For individuals that want to excel within the world of consulting, mastering a range of methodologies, tools, and skills is essential. By ensuring your toolkit is comprehensive, you can act subjectively when interpreting and eventually solving business problems, propelling you into consulting stardom or close to.
At Freshminds, we have been working with the best strategy and management consultants in Europe since 2000. In essence, understanding their job has become our job. While we don’t want to be too generalist, this consulting toolkit aims to encompass a spectrum of frameworks, processes and soft skills, all key components to successful management consulting practice.
We’ll explore a combination of analytical ability, diverse commercial acumen and the ability to create a positive personal impact that can be applied cross-industry. Discover which management consulting tools and techniques are highly desired by businesses today.
Why use consulting frameworks and methodologies?
We often term the consulting skill set as anyone that can demonstrate a high level of these 5 core skills (IQ to EQ: Problem solving, numeracy, personal impact, communication, collaboration) from whichever background the individual comes from.
But in terms of consultants, historically, these skills, developed through years of hard work in consultancies, have allowed freelance consultants to leverage a diverse and busy portfolio of projects.
However, with a rise in boutique ‘specialist’ consultancies with specific sector focus and an increase in client demand for ‘experts’, we find that the most successful freelancers have given themselves an edge by adding several ‘bolt-on’ skills as well as harnessing specific tools.
For businesses going through periods of growth as well as internal transformation, the concepts, tools, and soft skills below are invaluable within the management and strategy consulting sphere.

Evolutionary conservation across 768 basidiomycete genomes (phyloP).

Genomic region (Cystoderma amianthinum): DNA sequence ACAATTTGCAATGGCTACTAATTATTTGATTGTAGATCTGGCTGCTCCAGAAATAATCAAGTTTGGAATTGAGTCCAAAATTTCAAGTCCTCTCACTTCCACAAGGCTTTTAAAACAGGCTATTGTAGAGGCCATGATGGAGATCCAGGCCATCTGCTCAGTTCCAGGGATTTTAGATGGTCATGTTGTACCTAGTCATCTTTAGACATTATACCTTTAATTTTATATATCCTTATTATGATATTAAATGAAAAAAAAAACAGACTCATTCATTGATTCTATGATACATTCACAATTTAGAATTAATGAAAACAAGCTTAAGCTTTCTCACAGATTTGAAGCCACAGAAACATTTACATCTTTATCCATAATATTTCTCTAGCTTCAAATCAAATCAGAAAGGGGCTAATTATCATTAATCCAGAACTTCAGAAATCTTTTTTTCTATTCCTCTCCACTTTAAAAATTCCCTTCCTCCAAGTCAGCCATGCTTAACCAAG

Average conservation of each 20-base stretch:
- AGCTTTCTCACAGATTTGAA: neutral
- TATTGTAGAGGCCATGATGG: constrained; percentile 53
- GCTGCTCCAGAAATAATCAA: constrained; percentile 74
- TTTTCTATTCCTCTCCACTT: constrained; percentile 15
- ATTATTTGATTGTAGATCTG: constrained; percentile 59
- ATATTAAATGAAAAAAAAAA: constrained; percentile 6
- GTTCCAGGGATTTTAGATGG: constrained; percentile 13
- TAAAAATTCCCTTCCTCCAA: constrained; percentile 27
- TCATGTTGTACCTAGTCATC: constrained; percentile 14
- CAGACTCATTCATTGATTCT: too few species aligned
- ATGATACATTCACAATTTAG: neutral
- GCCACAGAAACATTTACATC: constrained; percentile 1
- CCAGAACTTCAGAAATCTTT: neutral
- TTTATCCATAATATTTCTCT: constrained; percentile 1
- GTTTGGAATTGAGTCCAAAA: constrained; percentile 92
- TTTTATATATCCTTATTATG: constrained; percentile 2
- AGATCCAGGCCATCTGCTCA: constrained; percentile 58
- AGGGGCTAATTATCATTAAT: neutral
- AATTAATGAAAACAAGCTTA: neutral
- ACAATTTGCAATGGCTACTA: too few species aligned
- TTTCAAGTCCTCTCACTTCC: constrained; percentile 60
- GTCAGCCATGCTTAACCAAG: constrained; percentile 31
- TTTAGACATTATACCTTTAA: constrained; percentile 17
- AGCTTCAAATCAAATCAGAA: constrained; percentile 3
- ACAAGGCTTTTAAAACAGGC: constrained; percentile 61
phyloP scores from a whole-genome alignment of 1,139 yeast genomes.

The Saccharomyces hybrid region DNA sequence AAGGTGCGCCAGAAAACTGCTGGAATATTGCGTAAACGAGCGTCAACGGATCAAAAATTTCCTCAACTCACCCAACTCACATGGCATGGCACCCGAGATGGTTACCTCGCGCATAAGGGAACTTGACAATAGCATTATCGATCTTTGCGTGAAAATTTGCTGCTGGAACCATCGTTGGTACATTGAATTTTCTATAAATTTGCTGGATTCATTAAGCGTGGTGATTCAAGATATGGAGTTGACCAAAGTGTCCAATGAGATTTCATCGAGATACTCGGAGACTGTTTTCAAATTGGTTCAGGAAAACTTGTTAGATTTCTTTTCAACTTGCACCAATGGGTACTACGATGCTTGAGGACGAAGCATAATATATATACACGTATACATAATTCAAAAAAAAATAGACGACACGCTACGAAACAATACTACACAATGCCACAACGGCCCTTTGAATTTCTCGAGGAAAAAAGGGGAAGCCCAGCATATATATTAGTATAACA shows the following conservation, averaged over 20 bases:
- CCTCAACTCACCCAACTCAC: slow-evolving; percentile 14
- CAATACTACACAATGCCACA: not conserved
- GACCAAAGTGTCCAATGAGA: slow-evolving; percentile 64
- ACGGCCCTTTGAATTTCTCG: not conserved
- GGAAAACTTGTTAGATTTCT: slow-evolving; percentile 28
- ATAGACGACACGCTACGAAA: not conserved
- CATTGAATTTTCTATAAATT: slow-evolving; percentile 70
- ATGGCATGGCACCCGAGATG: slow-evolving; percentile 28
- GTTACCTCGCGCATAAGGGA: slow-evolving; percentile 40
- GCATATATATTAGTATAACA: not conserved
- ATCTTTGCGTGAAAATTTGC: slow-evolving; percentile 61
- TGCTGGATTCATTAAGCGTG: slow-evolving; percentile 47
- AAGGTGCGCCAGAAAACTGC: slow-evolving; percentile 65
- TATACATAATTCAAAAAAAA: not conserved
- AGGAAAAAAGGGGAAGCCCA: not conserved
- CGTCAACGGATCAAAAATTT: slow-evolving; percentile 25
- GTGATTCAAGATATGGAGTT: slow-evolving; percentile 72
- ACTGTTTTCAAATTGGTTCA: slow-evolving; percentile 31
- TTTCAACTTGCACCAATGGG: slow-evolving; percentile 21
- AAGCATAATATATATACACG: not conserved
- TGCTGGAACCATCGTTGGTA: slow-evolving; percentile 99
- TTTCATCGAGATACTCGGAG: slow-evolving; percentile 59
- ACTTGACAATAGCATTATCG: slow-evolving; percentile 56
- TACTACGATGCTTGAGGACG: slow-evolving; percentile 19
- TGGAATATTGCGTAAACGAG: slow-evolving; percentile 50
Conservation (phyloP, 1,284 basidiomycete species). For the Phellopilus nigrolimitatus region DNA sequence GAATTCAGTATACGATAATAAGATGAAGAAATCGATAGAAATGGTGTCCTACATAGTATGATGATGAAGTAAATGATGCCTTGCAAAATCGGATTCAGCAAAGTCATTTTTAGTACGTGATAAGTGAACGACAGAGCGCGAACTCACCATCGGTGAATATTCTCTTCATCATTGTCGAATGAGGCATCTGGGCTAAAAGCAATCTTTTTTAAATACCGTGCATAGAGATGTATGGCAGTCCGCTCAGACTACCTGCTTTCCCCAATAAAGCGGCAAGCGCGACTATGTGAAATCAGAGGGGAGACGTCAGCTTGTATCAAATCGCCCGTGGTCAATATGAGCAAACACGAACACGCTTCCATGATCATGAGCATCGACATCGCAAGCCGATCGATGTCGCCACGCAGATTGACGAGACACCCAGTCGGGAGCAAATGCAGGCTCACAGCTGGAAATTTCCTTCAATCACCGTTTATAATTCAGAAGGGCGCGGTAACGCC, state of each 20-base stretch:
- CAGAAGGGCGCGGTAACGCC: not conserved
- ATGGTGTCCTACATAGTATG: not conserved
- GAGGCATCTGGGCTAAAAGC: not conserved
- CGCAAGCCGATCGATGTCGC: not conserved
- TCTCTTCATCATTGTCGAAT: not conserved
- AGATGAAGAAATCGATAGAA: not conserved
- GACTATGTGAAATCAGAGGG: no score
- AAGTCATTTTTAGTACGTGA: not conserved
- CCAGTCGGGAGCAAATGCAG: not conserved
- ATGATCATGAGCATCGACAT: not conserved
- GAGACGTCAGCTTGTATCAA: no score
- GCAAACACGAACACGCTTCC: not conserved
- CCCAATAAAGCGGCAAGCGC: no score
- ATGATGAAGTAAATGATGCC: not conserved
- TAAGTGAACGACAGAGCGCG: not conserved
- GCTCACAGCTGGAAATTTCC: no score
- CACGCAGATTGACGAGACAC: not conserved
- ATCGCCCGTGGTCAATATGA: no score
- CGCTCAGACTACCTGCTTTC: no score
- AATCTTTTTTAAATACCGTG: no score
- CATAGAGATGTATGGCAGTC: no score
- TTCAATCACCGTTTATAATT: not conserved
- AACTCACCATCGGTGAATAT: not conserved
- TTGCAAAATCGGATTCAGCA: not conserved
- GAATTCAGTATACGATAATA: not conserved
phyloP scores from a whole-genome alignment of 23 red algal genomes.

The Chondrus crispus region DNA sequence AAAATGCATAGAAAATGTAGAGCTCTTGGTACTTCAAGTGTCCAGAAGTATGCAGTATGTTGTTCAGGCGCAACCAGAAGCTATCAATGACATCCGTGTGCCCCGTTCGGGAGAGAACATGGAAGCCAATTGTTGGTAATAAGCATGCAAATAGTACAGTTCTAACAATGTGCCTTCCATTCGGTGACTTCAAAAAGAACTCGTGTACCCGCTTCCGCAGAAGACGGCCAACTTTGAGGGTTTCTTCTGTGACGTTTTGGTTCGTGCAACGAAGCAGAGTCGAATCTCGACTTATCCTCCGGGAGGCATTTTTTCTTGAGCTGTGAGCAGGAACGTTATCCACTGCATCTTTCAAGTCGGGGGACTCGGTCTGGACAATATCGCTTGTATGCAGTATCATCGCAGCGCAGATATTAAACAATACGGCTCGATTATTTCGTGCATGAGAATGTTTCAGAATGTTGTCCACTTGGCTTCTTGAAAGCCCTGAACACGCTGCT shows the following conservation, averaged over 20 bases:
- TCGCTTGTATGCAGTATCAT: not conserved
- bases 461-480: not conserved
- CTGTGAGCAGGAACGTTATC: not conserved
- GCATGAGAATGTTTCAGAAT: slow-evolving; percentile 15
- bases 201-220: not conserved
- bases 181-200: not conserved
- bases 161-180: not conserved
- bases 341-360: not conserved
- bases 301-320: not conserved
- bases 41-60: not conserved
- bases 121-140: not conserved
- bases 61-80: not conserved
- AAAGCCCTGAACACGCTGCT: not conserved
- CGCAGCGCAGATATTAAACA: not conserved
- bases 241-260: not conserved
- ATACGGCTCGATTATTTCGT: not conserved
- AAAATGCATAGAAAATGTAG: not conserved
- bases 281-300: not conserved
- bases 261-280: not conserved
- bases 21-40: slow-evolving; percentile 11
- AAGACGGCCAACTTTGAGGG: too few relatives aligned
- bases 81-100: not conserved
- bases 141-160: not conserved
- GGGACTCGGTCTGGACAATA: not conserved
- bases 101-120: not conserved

Renowned management consultant Peter Drucker once said,
“If you can’t measure it, you can’t manage it.”
These days, almost anything can be measured; we are living in a time of data abundance. Unfortunately, data relevance based on your business needs can be haphazard.
To help you avoid juggling meaningless figures, benchmarking is good practice. Effective benchmark is comparative. So you may need to ask questions like, How are industry leaders performing within your sector? What methods are they using to innovate and grow? Consider company size, location, and organisational structure (if possible), and learn from others, either through what they are or are not doing.
That’s the trick - finding something worthy of measuring and consolidating them as your KPIs.
In a practical sense, this means research, such as data collection and analysis. Only when you define a reference can you tackle KPIs in an effective and meaningful way.
2) The balanced scorecard.
For a greater internal perspective on company performance, using the balance scorecard framework is another useful tool.
It can give businesses an umbrella view of overall performance through a multitude of lenses, including vision, strategy, and raw data. The Harvard Business Review describes the practice:
“The balanced scorecard minimizes information overload by limiting the number of measures used.”
The four perspectives are:
Learning and growth
3) Scenario analysis.
Scenario analysis, sometimes touted as scenario planning, thinking, or prediction is a way to look at strategy hypotheticals within a business. By considering the outcome of multiple scenarios, a business can view comparative outcomes and act accordingly.
Imagine a B2B bakery that produces x number of rye bread loaves per month. What would happen in a turbulent manufacturing environment where the cost of raw materials is increasing. How will this affect the business?
You will need to consider:
Base-case scenario: The cost of raw materials increases; however, the consumer market is healthy, so you can increase the wholesale price.
Worst-case scenario: The cost of rye flour increases by 10% with clients unwilling to shift on wholesale prices.
Best-case scenario: The rising cost of raw goods means less rivalry for sourcing and, therefore, more competition between manufacturing prices. Meanwhile consumer market continues to thrive.
Scenario analysis is a powerful way of limiting risk and the unpredictable nature of the future by providing your organisation with pre-solutions.
4) Industry and sector expertise.